Old Hull

Old Hull was to be found in the East Riding of Yorkshire until 1974 when it became part of the new county of Humberside before being rightfully restored to God’s own county in April 1996 as as part of East Yorkshire which also included Beverley, Withernsea, Hornsea,  Goole, Howden, Driffield and Bridlington.  Hull featured in sheets 226 and 240 of the Ordnance Survey 6″ inch series of the East Riding of Yorkshire.  The table below gives a breakdown of the areas covered by the Hull area maps.  Brief excerpts are also shown from the Kelly’s Directory of Hull and Its Neighbourhood 1899 to give a flavour and character of the area.

Old Hull map 1929 – Special Edition

Hull Area Maps – 1911, 1929 and 1938

North West Hull
1911
1929
1938
North East Hull
1911
1928
1938
South West Hull
1911
1929
1938
South East Hull
1911
1929
1938
Area OS sheet Contains
North West Hull Yorkshire 226 NW Cottingham, Newland Park, Stepney and Cross Bridges
North East Hull Yorkshire 226 NE Sculcoates, Sutton-on-Hull, Stoneferry and Wilmington
South West Hull Yorkshire 240 SW Hull centre, East Ella, Anlaby Common, Beetonville and Hessle Common
South East Hull  Yorkshire 240 SE Hull centre, Marfleet and New Town

HULL, or more properly KINGSTON-UPON-HULL, is a large seaport and populous city, a parliamentary, municipal and county borough, and the head also of a suffragan bishopric, in the Howdenshire division of the East Riding of the county of York, is the head of a union and county court district, a shire by itself and port, on the river Hull, at the point where that river discharges its waters into the estuary of the Humber, 20 miles from the German Ocean at Spurn Point. On the east it is surrounded by a level tract of country known as the shire of Holderness, in the South Hunsley Beacon petty sessional division, rural deanery of Hull, archdeaconry of the East Riding and diocese of York. Hull is 173 1/2 miles, by way of ferry from New Holland, from King’s Cross station(Great Northern railway), and 242 1/2 from Euston square station (North Western), London, 30 3/4 from Bridlington, 40 1/2 east from Doncaster, 19 south from Driffield, 16 1/4 north from Great Grimsby, 53 1/2 from Sheffield, 41 1/2 south-east from York, 51 from Leeds, 119 1/2 from Liverpool, 45 1/2 from Lincoln, 90 1/2 from Manchester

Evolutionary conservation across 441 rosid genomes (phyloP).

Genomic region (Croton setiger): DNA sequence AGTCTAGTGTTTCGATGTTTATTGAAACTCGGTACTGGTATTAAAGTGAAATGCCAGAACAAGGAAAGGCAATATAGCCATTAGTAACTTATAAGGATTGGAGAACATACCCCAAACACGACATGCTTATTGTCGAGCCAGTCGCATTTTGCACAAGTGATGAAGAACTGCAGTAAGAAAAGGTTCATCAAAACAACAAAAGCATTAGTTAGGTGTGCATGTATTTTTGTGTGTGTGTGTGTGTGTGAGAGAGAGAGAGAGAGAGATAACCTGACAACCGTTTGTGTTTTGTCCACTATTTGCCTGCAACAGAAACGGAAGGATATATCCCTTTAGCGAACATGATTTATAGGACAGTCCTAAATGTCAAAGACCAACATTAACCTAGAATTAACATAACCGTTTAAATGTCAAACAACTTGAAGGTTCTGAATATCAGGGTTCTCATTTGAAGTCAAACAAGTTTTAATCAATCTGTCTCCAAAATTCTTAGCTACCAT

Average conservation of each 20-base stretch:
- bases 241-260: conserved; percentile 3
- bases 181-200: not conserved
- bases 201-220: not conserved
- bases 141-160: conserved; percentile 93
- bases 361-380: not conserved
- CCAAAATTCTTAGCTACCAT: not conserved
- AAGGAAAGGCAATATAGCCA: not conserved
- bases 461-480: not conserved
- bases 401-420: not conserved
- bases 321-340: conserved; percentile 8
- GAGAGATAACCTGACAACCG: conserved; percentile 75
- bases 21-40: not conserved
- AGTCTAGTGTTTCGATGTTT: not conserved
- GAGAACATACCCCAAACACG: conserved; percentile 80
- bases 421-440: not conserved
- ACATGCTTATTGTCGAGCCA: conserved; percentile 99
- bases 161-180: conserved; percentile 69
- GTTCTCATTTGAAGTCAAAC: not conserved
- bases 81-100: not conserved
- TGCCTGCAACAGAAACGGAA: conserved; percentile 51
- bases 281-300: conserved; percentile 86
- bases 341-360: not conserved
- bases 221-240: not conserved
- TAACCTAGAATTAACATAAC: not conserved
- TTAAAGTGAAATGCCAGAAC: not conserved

Shipping at the port of Hull in 1897 to and from Foreign ports and British possessions: -Sailing and steam vessels entered 3,233, tonnage 2,278,875;  cleared 2,860, tonnage 1,862,107 … Fishing boats registered at the port in 1897: -Sailing boats 127, tonnage 9. 773; steam boats 260, tonnage 15,751; total boats 387, tonnage 25.524. Number of hands employed on fishing boats 2,079. The produce of the fisheries finds its way by means of steam cutters and the rail to the London and other markets. Steam cutters are constantly employed carrying fish from the various fleets to the London and other large markets

Shipbuilding is largely carried on and there are rope yards and sail lofts. The iron shipbuilding yards and those of Earle’s Shipbuilding and Engineering Company Limited, are very extensive. Among the other staple industries are cotton spinning, seed crushing and oil refining from linseed and rape-seed and the making of linseed cakes; the manufacture of sail-cloth and rope, washing blue, black lead oil, paint, colors, varnish, cement, glue, starch and paper. There are also several engineering, chemical and tar works, iron foundries and breweries, oil mills and dredging machinery factories, tanneries and machine band makers. Messrs. J. H. Fenner & Co. of Chapel lane, have very extensive works at Marfleet for the manufacture of leather machine belting, firehoses, and hydraulic leather and card clothing.

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